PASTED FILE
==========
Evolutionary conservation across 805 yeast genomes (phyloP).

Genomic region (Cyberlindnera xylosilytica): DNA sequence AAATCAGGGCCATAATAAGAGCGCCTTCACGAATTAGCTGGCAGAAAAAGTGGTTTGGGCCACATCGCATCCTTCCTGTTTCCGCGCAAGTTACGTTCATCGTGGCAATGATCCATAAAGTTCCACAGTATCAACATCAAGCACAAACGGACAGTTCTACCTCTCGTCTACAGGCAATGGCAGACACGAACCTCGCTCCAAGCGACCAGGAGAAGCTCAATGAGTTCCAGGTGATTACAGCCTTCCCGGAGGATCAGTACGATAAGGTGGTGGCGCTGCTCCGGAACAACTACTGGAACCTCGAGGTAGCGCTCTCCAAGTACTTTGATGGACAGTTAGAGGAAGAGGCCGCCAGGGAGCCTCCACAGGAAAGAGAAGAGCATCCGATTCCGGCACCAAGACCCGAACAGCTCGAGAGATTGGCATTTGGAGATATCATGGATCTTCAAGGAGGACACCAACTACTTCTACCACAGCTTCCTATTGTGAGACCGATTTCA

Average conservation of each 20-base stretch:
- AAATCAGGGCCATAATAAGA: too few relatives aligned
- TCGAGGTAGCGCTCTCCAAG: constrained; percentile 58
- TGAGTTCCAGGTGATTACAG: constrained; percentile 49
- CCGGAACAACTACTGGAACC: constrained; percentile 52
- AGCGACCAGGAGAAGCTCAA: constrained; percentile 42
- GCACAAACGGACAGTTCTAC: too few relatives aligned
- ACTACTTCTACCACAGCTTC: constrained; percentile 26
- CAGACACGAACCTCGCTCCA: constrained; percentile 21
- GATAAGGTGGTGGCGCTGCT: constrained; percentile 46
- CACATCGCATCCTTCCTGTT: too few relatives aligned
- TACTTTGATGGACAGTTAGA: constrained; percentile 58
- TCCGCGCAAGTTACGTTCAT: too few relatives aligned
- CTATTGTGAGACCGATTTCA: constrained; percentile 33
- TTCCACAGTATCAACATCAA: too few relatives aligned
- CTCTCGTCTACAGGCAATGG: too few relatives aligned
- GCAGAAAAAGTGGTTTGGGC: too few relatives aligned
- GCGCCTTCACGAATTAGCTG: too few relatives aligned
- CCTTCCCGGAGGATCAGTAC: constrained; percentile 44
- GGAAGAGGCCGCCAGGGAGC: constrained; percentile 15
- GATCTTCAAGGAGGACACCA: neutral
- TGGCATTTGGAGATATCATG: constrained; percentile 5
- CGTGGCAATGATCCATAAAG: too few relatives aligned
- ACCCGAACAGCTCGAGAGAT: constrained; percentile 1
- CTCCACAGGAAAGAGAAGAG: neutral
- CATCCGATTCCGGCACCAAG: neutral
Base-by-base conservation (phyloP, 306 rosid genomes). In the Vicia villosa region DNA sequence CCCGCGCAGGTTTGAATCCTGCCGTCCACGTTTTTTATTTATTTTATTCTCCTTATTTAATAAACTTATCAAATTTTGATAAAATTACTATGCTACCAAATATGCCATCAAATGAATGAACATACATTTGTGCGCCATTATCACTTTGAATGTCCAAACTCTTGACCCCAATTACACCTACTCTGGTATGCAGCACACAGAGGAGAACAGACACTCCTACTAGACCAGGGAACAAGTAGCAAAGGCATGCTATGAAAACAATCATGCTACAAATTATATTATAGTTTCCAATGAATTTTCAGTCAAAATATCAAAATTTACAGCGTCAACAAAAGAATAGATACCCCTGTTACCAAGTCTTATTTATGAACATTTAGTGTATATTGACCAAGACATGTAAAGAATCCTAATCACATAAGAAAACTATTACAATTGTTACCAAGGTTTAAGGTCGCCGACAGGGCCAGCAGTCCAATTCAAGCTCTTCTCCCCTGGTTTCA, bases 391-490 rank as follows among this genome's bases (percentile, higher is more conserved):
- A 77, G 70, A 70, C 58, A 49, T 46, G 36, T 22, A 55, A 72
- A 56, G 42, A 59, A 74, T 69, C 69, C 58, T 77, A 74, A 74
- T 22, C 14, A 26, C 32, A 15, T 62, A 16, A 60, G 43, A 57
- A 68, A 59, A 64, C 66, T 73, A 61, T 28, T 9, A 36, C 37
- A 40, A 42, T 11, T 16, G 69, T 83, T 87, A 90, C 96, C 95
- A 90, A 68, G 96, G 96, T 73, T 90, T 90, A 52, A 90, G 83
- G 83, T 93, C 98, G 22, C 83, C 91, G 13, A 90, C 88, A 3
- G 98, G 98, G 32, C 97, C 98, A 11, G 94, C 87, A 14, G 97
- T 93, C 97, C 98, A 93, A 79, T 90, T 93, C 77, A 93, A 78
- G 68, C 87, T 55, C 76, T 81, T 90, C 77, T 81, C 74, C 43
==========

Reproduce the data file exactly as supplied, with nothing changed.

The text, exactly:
Evolutionary conservation across 805 yeast genomes (phyloP).

Genomic region (Cyberlindnera xylosilytica): DNA sequence AAATCAGGGCCATAATAAGAGCGCCTTCACGAATTAGCTGGCAGAAAAAGTGGTTTGGGCCACATCGCATCCTTCCTGTTTCCGCGCAAGTTACGTTCATCGTGGCAATGATCCATAAAGTTCCACAGTATCAACATCAAGCACAAACGGACAGTTCTACCTCTCGTCTACAGGCAATGGCAGACACGAACCTCGCTCCAAGCGACCAGGAGAAGCTCAATGAGTTCCAGGTGATTACAGCCTTCCCGGAGGATCAGTACGATAAGGTGGTGGCGCTGCTCCGGAACAACTACTGGAACCTCGAGGTAGCGCTCTCCAAGTACTTTGATGGACAGTTAGAGGAAGAGGCCGCCAGGGAGCCTCCACAGGAAAGAGAAGAGCATCCGATTCCGGCACCAAGACCCGAACAGCTCGAGAGATTGGCATTTGGAGATATCATGGATCTTCAAGGAGGACACCAACTACTTCTACCACAGCTTCCTATTGTGAGACCGATTTCA

Average conservation of each 20-base stretch:
- AAATCAGGGCCATAATAAGA: too few relatives aligned
- TCGAGGTAGCGCTCTCCAAG: constrained; percentile 58
- TGAGTTCCAGGTGATTACAG: constrained; percentile 49
- CCGGAACAACTACTGGAACC: constrained; percentile 52
- AGCGACCAGGAGAAGCTCAA: constrained; percentile 42
- GCACAAACGGACAGTTCTAC: too few relatives aligned
- ACTACTTCTACCACAGCTTC: constrained; percentile 26
- CAGACACGAACCTCGCTCCA: constrained; percentile 21
- GATAAGGTGGTGGCGCTGCT: constrained; percentile 46
- CACATCGCATCCTTCCTGTT: too few relatives aligned
- TACTTTGATGGACAGTTAGA: constrained; percentile 58
- TCCGCGCAAGTTACGTTCAT: too few relatives aligned
- CTATTGTGAGACCGATTTCA: constrained; percentile 33
- TTCCACAGTATCAACATCAA: too few relatives aligned
- CTCTCGTCTACAGGCAATGG: too few relatives aligned
- GCAGAAAAAGTGGTTTGGGC: too few relatives aligned
- GCGCCTTCACGAATTAGCTG: too few relatives aligned
- CCTTCCCGGAGGATCAGTAC: constrained; percentile 44
- GGAAGAGGCCGCCAGGGAGC: constrained; percentile 15
- GATCTTCAAGGAGGACACCA: neutral
- TGGCATTTGGAGATATCATG: constrained; percentile 5
- CGTGGCAATGATCCATAAAG: too few relatives aligned
- ACCCGAACAGCTCGAGAGAT: constrained; percentile 1
- CTCCACAGGAAAGAGAAGAG: neutral
- CATCCGATTCCGGCACCAAG: neutral
Base-by-base conservation (phyloP, 306 rosid genomes). In the Vicia villosa region DNA sequence CCCGCGCAGGTTTGAATCCTGCCGTCCACGTTTTTTATTTATTTTATTCTCCTTATTTAATAAACTTATCAAATTTTGATAAAATTACTATGCTACCAAATATGCCATCAAATGAATGAACATACATTTGTGCGCCATTATCACTTTGAATGTCCAAACTCTTGACCCCAATTACACCTACTCTGGTATGCAGCACACAGAGGAGAACAGACACTCCTACTAGACCAGGGAACAAGTAGCAAAGGCATGCTATGAAAACAATCATGCTACAAATTATATTATAGTTTCCAATGAATTTTCAGTCAAAATATCAAAATTTACAGCGTCAACAAAAGAATAGATACCCCTGTTACCAAGTCTTATTTATGAACATTTAGTGTATATTGACCAAGACATGTAAAGAATCCTAATCACATAAGAAAACTATTACAATTGTTACCAAGGTTTAAGGTCGCCGACAGGGCCAGCAGTCCAATTCAAGCTCTTCTCCCCTGGTTTCA, bases 391-490 rank as follows among this genome's bases (percentile, higher is more conserved):
- A 77, G 70, A 70, C 58, A 49, T 46, G 36, T 22, A 55, A 72
- A 56, G 42, A 59, A 74, T 69, C 69, C 58, T 77, A 74, A 74
- T 22, C 14, A 26, C 32, A 15, T 62, A 16, A 60, G 43, A 57
- A 68, A 59, A 64, C 66, T 73, A 61, T 28, T 9, A 36, C 37
- A 40, A 42, T 11, T 16, G 69, T 83, T 87, A 90, C 96, C 95
- A 90, A 68, G 96, G 96, T 73, T 90, T 90, A 52, A 90, G 83
- G 83, T 93, C 98, G 22, C 83, C 91, G 13, A 90, C 88, A 3
- G 98, G 98, G 32, C 97, C 98, A 11, G 94, C 87, A 14, G 97
- T 93, C 97, C 98, A 93, A 79, T 90, T 93, C 77, A 93, A 78
- G 68, C 87, T 55, C 76, T 81, T 90, C 77, T 81, C 74, C 43